HALO Trust said it had destroyed the last known mine on the territory of the gas- and coal-rich southern African country, which was devastated by a 15-year civil war that ended in 1992.
The British charity said it had cleared more than 171,000 land mines from 1,100 mine fields since 1993.
Mozambique’s government estimates that 10,900 Mozambicans have been killed or injured by land mines, according to the International Campaign to Ban Landmines (ICBL), which cited government figures.
“The government of Mozambique will officially declare the country free of land mines today,” HALO Trust said in a statement on its web site.
A former Portuguese colony, Mozambique is still one of the world's least developed nations, but it is starting to tap huge coal and natural gas deposits with help from foreign investors.
“Mozambique is a compelling example of how dealing with the deadly debris of war systematically and in partnership with government, local people and donors can bring stability, recovery and growth to countries ravaged by war,” HALO Trust CEO James Cowan said in the press release. “HALO is proud to have been part of such a powerful legacy and hopes today’s news provides the momentum to strive for a mine free world by 2025.”
The Ottawa Treaty, which 162 countries have signed, requires states to destroy all anti-personnel land mines by 2025. Mozambique entered into the treaty in 1999, two years after it was drafted. Thirty-five U.N. states — including the United States, Russia and China — have not signed the treaty.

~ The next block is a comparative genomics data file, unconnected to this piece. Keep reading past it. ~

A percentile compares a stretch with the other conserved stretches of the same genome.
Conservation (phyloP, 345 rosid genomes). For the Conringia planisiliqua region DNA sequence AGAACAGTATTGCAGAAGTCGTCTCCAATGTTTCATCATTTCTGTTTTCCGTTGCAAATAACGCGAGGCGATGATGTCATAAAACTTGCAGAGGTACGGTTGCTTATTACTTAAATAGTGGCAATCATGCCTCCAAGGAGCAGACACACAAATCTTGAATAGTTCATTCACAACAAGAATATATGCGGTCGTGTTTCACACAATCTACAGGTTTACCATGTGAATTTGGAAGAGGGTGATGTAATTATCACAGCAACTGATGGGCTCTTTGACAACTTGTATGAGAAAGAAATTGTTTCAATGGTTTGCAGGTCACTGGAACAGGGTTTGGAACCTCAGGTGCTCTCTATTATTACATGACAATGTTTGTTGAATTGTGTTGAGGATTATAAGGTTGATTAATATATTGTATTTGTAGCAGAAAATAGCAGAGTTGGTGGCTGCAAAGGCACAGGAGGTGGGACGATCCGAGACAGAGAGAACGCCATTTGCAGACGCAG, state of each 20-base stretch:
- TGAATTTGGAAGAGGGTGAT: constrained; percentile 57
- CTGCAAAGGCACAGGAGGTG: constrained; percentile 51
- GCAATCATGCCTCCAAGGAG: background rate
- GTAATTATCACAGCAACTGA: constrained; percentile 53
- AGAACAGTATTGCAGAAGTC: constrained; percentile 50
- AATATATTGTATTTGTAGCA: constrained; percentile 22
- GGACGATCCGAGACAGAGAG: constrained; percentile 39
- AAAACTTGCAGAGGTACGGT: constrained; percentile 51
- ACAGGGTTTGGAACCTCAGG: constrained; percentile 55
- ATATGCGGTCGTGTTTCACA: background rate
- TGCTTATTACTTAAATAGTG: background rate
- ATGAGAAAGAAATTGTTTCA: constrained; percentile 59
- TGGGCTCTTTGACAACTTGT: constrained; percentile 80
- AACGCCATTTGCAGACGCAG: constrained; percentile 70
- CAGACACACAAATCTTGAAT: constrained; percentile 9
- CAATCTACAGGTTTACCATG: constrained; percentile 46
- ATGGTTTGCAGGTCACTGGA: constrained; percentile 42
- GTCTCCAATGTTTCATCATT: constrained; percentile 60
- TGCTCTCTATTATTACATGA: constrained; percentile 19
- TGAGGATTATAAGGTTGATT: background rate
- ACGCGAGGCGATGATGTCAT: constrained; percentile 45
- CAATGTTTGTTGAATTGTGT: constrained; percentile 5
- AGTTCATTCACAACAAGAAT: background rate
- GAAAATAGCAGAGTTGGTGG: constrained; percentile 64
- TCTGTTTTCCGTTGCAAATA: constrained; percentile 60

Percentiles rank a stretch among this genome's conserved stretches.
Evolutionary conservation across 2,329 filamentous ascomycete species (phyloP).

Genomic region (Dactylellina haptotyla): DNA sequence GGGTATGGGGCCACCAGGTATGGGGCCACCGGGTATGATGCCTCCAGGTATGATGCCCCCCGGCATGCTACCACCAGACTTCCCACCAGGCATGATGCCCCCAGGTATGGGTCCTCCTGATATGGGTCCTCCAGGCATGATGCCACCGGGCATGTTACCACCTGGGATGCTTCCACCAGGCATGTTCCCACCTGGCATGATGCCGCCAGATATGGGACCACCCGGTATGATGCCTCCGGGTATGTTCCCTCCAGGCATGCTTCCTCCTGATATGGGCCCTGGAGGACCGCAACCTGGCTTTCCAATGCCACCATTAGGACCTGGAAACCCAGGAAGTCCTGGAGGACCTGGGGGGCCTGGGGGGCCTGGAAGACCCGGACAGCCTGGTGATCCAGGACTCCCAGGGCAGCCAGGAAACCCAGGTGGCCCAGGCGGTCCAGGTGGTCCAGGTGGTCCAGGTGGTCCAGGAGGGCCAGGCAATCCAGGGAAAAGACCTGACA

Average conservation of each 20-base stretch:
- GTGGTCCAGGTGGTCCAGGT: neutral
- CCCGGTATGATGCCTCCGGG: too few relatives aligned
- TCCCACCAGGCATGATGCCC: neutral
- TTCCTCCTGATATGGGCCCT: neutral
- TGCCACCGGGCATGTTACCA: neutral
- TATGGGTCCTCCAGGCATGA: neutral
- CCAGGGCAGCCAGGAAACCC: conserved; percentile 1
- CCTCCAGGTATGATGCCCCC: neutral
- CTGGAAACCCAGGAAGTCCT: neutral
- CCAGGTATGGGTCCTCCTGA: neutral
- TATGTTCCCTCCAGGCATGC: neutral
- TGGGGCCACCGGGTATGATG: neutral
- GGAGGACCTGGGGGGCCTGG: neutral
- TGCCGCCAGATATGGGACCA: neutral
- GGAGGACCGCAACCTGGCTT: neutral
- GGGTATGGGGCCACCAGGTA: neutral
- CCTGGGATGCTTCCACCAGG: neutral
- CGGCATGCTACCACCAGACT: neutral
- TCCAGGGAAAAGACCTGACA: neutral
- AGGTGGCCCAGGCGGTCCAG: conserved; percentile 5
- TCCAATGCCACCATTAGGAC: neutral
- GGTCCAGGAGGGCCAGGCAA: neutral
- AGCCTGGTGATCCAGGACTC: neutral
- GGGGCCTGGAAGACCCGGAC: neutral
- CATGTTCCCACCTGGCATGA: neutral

A total of 37 million mines have been laid across Africa, according to charity group SOS Children’s Village. Roughly 10 million of them were placed during the Angolan Civil War, which occurred between 1997 and 2002. Today, Angola is renown for its population of tens of thousands of amputees — victims of land mine explosions.
Only three African states — Morocco, Libya and Egypt — have not signed the Ottawa Treaty.
In recent weeks, deadly land mine explosions have made international headlines.
Yemen’s Houthis have been reported to use land mines in the ongoing civil war there. Human Rights Watch reported that on Aug. 1, nine people were killed and 18 wounded by the explosion of land mines in the nation’s second-largest city of Aden.
South Korea’s government alleged on Aug. 4 that two of its soldiers were wounded by land mines laid by North Korea, helping to trigger a war of words between the two long-time adversaries and a pledge of full-scale war from the North.
Although the U.S. is not a party to the treaty, Washington announced in June 2014 that it would not expand its land mine stockpile, which is estimated at over 10 million, in order to eventually accede to the agreement.
Al Jazeera and Reuters